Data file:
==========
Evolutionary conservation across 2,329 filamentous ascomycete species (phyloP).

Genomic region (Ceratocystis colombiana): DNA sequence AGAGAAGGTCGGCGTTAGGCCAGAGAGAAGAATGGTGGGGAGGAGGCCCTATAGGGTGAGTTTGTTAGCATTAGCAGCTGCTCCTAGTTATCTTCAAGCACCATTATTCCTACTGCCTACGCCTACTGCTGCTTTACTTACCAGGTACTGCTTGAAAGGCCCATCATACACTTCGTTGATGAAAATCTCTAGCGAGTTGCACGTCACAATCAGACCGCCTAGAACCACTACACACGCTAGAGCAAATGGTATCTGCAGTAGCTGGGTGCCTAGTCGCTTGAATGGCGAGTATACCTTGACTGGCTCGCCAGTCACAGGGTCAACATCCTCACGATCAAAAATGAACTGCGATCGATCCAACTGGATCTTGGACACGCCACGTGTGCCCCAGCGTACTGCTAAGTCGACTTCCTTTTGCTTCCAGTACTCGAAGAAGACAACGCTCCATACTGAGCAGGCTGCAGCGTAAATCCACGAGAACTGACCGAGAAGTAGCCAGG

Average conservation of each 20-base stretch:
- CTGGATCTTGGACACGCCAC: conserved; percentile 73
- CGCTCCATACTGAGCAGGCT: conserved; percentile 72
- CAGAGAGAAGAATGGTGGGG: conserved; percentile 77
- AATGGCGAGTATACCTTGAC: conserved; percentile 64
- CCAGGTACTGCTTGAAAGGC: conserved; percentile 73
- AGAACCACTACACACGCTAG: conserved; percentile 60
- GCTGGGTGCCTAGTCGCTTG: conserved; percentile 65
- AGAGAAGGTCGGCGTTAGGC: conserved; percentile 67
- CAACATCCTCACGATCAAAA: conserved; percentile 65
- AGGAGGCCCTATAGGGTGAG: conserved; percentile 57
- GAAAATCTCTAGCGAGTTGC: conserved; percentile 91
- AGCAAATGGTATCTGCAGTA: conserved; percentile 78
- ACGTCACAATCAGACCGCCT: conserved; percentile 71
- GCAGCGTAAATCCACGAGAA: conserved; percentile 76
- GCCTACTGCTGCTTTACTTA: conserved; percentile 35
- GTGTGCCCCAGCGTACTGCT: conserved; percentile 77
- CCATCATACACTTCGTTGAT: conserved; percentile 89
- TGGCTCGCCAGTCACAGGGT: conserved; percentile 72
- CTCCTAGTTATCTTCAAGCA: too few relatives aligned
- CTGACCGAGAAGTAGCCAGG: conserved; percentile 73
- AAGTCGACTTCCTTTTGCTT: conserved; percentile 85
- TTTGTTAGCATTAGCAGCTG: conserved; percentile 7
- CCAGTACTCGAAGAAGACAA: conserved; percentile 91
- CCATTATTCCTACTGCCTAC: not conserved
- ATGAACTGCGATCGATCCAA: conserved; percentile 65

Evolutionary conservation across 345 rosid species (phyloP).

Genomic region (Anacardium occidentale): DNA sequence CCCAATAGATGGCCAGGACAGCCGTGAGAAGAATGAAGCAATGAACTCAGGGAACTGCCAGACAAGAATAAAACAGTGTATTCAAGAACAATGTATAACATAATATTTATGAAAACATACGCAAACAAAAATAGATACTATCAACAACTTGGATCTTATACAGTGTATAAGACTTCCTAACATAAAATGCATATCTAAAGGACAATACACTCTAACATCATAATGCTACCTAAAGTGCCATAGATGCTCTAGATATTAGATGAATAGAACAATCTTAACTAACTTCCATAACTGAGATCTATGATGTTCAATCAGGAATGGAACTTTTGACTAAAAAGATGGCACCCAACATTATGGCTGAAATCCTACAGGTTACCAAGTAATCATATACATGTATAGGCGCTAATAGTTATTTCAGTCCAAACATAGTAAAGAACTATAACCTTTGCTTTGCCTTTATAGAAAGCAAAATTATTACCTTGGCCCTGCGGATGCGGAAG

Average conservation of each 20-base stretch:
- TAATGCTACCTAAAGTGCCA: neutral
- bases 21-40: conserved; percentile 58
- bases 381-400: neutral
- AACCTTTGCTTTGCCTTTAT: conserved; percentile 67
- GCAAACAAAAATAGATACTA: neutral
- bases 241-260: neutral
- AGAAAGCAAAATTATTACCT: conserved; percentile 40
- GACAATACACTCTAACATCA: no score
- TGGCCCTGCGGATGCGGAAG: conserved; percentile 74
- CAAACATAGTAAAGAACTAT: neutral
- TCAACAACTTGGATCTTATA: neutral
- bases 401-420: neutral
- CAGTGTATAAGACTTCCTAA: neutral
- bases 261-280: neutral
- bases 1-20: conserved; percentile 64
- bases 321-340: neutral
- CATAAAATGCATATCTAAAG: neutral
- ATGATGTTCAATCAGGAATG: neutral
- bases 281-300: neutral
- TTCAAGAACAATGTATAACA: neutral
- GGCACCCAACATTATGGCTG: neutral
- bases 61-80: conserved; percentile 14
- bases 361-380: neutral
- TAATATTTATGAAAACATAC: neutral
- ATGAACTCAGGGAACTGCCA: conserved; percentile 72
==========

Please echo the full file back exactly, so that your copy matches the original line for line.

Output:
Evolutionary conservation across 2,329 filamentous ascomycete species (phyloP).

Genomic region (Ceratocystis colombiana): DNA sequence AGAGAAGGTCGGCGTTAGGCCAGAGAGAAGAATGGTGGGGAGGAGGCCCTATAGGGTGAGTTTGTTAGCATTAGCAGCTGCTCCTAGTTATCTTCAAGCACCATTATTCCTACTGCCTACGCCTACTGCTGCTTTACTTACCAGGTACTGCTTGAAAGGCCCATCATACACTTCGTTGATGAAAATCTCTAGCGAGTTGCACGTCACAATCAGACCGCCTAGAACCACTACACACGCTAGAGCAAATGGTATCTGCAGTAGCTGGGTGCCTAGTCGCTTGAATGGCGAGTATACCTTGACTGGCTCGCCAGTCACAGGGTCAACATCCTCACGATCAAAAATGAACTGCGATCGATCCAACTGGATCTTGGACACGCCACGTGTGCCCCAGCGTACTGCTAAGTCGACTTCCTTTTGCTTCCAGTACTCGAAGAAGACAACGCTCCATACTGAGCAGGCTGCAGCGTAAATCCACGAGAACTGACCGAGAAGTAGCCAGG

Average conservation of each 20-base stretch:
- CTGGATCTTGGACACGCCAC: conserved; percentile 73
- CGCTCCATACTGAGCAGGCT: conserved; percentile 72
- CAGAGAGAAGAATGGTGGGG: conserved; percentile 77
- AATGGCGAGTATACCTTGAC: conserved; percentile 64
- CCAGGTACTGCTTGAAAGGC: conserved; percentile 73
- AGAACCACTACACACGCTAG: conserved; percentile 60
- GCTGGGTGCCTAGTCGCTTG: conserved; percentile 65
- AGAGAAGGTCGGCGTTAGGC: conserved; percentile 67
- CAACATCCTCACGATCAAAA: conserved; percentile 65
- AGGAGGCCCTATAGGGTGAG: conserved; percentile 57
- GAAAATCTCTAGCGAGTTGC: conserved; percentile 91
- AGCAAATGGTATCTGCAGTA: conserved; percentile 78
- ACGTCACAATCAGACCGCCT: conserved; percentile 71
- GCAGCGTAAATCCACGAGAA: conserved; percentile 76
- GCCTACTGCTGCTTTACTTA: conserved; percentile 35
- GTGTGCCCCAGCGTACTGCT: conserved; percentile 77
- CCATCATACACTTCGTTGAT: conserved; percentile 89
- TGGCTCGCCAGTCACAGGGT: conserved; percentile 72
- CTCCTAGTTATCTTCAAGCA: too few relatives aligned
- CTGACCGAGAAGTAGCCAGG: conserved; percentile 73
- AAGTCGACTTCCTTTTGCTT: conserved; percentile 85
- TTTGTTAGCATTAGCAGCTG: conserved; percentile 7
- CCAGTACTCGAAGAAGACAA: conserved; percentile 91
- CCATTATTCCTACTGCCTAC: not conserved
- ATGAACTGCGATCGATCCAA: conserved; percentile 65

Evolutionary conservation across 345 rosid species (phyloP).

Genomic region (Anacardium occidentale): DNA sequence CCCAATAGATGGCCAGGACAGCCGTGAGAAGAATGAAGCAATGAACTCAGGGAACTGCCAGACAAGAATAAAACAGTGTATTCAAGAACAATGTATAACATAATATTTATGAAAACATACGCAAACAAAAATAGATACTATCAACAACTTGGATCTTATACAGTGTATAAGACTTCCTAACATAAAATGCATATCTAAAGGACAATACACTCTAACATCATAATGCTACCTAAAGTGCCATAGATGCTCTAGATATTAGATGAATAGAACAATCTTAACTAACTTCCATAACTGAGATCTATGATGTTCAATCAGGAATGGAACTTTTGACTAAAAAGATGGCACCCAACATTATGGCTGAAATCCTACAGGTTACCAAGTAATCATATACATGTATAGGCGCTAATAGTTATTTCAGTCCAAACATAGTAAAGAACTATAACCTTTGCTTTGCCTTTATAGAAAGCAAAATTATTACCTTGGCCCTGCGGATGCGGAAG

Average conservation of each 20-base stretch:
- TAATGCTACCTAAAGTGCCA: neutral
- bases 21-40: conserved; percentile 58
- bases 381-400: neutral
- AACCTTTGCTTTGCCTTTAT: conserved; percentile 67
- GCAAACAAAAATAGATACTA: neutral
- bases 241-260: neutral
- AGAAAGCAAAATTATTACCT: conserved; percentile 40
- GACAATACACTCTAACATCA: no score
- TGGCCCTGCGGATGCGGAAG: conserved; percentile 74
- CAAACATAGTAAAGAACTAT: neutral
- TCAACAACTTGGATCTTATA: neutral
- bases 401-420: neutral
- CAGTGTATAAGACTTCCTAA: neutral
- bases 261-280: neutral
- bases 1-20: conserved; percentile 64
- bases 321-340: neutral
- CATAAAATGCATATCTAAAG: neutral
- ATGATGTTCAATCAGGAATG: neutral
- bases 281-300: neutral
- TTCAAGAACAATGTATAACA: neutral
- GGCACCCAACATTATGGCTG: neutral
- bases 61-80: conserved; percentile 14
- bases 361-380: neutral
- TAATATTTATGAAAACATAC: neutral
- ATGAACTCAGGGAACTGCCA: conserved; percentile 72